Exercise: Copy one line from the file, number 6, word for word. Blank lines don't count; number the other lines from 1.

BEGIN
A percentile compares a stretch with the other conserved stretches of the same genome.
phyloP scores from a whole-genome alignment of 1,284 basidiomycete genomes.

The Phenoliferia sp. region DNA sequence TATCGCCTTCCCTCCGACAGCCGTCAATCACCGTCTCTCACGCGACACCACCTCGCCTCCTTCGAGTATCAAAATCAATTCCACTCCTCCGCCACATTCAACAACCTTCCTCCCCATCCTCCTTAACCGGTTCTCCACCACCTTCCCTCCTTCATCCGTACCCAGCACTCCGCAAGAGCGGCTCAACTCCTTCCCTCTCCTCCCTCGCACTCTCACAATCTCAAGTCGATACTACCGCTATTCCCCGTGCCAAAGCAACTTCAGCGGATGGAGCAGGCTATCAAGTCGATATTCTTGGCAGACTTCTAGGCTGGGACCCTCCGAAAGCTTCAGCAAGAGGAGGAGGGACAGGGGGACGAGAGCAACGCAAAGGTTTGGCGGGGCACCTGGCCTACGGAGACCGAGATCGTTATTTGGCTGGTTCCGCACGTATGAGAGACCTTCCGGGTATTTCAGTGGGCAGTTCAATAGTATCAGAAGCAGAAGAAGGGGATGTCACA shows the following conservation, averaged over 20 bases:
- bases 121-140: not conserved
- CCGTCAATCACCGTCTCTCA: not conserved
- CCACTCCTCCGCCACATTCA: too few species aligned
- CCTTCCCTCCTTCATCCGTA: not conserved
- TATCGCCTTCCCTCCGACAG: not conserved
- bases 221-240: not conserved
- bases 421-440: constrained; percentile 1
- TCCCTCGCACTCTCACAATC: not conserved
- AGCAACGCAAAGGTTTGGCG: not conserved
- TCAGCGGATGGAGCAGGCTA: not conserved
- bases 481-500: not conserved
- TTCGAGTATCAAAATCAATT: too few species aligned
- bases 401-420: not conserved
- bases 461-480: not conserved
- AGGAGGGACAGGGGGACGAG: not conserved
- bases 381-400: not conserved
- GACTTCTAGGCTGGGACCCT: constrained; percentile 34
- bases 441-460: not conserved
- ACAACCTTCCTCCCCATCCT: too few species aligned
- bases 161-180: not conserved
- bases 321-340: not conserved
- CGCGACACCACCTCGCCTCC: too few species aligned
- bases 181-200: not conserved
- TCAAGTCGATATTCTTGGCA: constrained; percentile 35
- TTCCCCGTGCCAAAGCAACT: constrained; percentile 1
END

- CCACTCCTCCGCCACATTCA: too few species aligned